As I only had access to online documentation, it is hard to make an honest assessment of the functionality within the system. On the other hand, it provides a fine selection of presentations that use Scalar, including Seth Rogoff’s The Nature of Dreams (

As a platform for scholars, Scalar gives a lot of deference to the needs of scholars, and as such it models a good deal of important best practices for this kind of platform and interface. The most important of these, data and narrative organization, is a core consideration. An open API and portability are vital, and scholars should endeavor to make sure they present their information in a way that can be moved and molded to numerous platforms: most scholars are not limiting themselves to a single platform, so platforms like Scalar should play fair with other platforms (even if those platforms don’t play well with others). Scholars should look for—and demand—open APIs and intelligible code that can interface with other platforms.

As far as data and visualization, Scalar gives the scholar an ability to massively sculpt data landscapes that are otherwise hard to condense. Here, Scalar models another best practice, and that’s giving the scholar multiple levels of visualization and portability within the platform. It also helps break the scholar free of the classic digital visualization standard of simplicity under siloed data presentation. There is no need here to force all data into one bucket, there are multiple approaches to the data management and multiple data buckets are available, along with a global one.

Finally, Scalar opens up the scholarly world to a truth that’s necessary to acknowledge: publishing and data presentation are increasingly going to be “born digital” and it is vital to learn how to create such functional documents. Instead of relying on just classic presentation or proprietary platforms, Scalar gives scholars the ability to functionally interface with the classic and the digital, all starting from a digital base.

Criticisms of the platform are few for me, chief among them being the difficulty in access. For a platform that endeavors to not wall off the data and presentation, access should be much easier. Again, waiting for that registration code. Another criticism is the subtle suggestion that classic methods of publishing will be supplanted by this type of platform. Both, digital and classic articles, will be the norm for at least another generation. Within years, most digital standards will be obsolete. It is better, then, to work from a belief that you are modeling best practices while offering the best available platform in the current digital era.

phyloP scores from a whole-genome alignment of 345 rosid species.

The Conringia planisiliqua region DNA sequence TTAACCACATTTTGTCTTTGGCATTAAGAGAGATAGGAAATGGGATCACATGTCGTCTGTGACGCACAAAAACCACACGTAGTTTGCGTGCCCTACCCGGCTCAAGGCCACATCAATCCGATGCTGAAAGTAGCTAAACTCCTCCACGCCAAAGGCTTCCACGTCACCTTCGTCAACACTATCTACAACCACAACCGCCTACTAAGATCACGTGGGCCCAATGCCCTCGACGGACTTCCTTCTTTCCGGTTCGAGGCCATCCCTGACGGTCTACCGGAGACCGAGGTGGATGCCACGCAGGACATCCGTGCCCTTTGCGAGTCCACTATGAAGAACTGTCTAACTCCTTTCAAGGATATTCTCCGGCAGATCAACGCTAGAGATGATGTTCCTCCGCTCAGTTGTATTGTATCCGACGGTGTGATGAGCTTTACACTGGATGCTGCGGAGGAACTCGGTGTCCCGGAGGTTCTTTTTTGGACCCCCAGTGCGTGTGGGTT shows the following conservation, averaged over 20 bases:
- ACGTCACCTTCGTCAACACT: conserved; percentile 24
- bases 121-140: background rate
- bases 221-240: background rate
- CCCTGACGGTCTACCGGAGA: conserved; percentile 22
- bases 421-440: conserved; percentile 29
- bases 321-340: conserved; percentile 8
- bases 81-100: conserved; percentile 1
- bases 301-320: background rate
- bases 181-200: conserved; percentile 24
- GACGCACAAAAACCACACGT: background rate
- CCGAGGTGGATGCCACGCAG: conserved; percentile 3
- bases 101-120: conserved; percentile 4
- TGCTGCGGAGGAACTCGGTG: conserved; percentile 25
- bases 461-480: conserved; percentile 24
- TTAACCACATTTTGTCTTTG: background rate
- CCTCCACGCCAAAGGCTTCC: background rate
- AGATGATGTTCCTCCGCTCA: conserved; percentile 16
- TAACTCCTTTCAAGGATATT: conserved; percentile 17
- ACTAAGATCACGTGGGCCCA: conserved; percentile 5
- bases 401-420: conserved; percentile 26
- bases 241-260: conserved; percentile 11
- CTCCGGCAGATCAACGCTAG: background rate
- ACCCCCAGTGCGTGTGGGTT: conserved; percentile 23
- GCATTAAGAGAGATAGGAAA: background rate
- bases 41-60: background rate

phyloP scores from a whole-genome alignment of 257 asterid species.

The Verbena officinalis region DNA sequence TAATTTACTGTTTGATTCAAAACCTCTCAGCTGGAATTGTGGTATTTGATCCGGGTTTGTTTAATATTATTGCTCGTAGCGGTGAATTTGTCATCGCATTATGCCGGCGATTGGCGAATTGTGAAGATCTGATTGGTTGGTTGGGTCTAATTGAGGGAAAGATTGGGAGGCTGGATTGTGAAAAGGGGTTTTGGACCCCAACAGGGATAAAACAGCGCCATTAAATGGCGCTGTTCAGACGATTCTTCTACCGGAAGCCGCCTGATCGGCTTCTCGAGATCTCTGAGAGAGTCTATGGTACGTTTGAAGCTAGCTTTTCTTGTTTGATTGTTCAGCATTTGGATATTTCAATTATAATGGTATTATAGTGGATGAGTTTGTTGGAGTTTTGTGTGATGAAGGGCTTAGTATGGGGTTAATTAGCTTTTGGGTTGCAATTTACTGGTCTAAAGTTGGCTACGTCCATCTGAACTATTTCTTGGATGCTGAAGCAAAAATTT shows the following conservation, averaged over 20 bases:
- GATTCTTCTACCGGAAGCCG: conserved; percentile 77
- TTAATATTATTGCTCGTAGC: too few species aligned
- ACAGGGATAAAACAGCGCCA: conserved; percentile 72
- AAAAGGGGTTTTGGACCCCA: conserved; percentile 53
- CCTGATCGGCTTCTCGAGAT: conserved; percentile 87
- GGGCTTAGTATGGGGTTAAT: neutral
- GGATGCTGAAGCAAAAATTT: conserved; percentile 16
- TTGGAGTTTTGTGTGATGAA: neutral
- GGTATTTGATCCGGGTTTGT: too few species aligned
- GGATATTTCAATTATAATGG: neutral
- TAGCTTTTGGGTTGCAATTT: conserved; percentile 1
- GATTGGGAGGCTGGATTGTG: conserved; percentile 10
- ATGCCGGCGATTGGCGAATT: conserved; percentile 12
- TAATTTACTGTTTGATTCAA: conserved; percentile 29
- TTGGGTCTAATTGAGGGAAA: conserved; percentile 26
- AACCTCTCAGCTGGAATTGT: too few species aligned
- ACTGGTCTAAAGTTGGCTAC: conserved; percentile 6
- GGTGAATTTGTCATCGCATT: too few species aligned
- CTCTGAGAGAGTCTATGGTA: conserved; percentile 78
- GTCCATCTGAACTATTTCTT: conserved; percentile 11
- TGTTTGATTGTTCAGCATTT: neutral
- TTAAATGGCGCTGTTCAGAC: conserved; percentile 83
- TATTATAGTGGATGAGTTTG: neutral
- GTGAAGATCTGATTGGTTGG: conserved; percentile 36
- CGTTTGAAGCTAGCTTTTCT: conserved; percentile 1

Otherwise, Scalar is a solid 7/10 for me.

Digital History Project: Accessible History

My project is an app proposal/framework for an LGBTQ tour app that incorporates accessibility features to model that idea that accessibility is important in interpretive media that deals with the LGBTQ community.

NB: Presented below is my practically-final framework document but, as you might notice, no prototype. Why would a nearly-finished project come without the prototype? Well, long story short: the technology. But also the work in finalizing a working document takes quite a bit of time! So you will all see the prototype or sketches soon and for now my foundational document.

Proposal: a methodology and best practices for creating an accessible LGBTQ history app

Need and purpose: as a high percentage of LGBTQ people are disabled and the disabled are often otherwise unserved by mobile apps, making a habit of having universal, accessible design in these sorts of apps is imperative.

Discussion: Around a third of LGBTQ Americans are disabled, a percentage larger than the general non-LGBTQ population. In this statistic, a need emerges, and in the context of apps in the area of history and interpretation this need is acute. As a largely detail-heavy, often visual method, historic interpretation is an area in which the disabled population is likely to be left out.

Considerations made when creating a mobile app generally focus on making it as accessible to the general population as possible with as little extraneous detail as can be managed. Unfortunately, many of these extraneous details happen to be related to accessibility. Knowing that there are so many LGBTQ users that are disabled, however, it’s important to be aware of what is left out and what needs to be near-mandatory in any interpretive app. Unpacking the issue, the areas in which accessibility in an app, especially interpretive app, can be summed up in the following areas (not a comprehensive list):

Visual: limited vision, blindness, colorblindness, visual processing issues.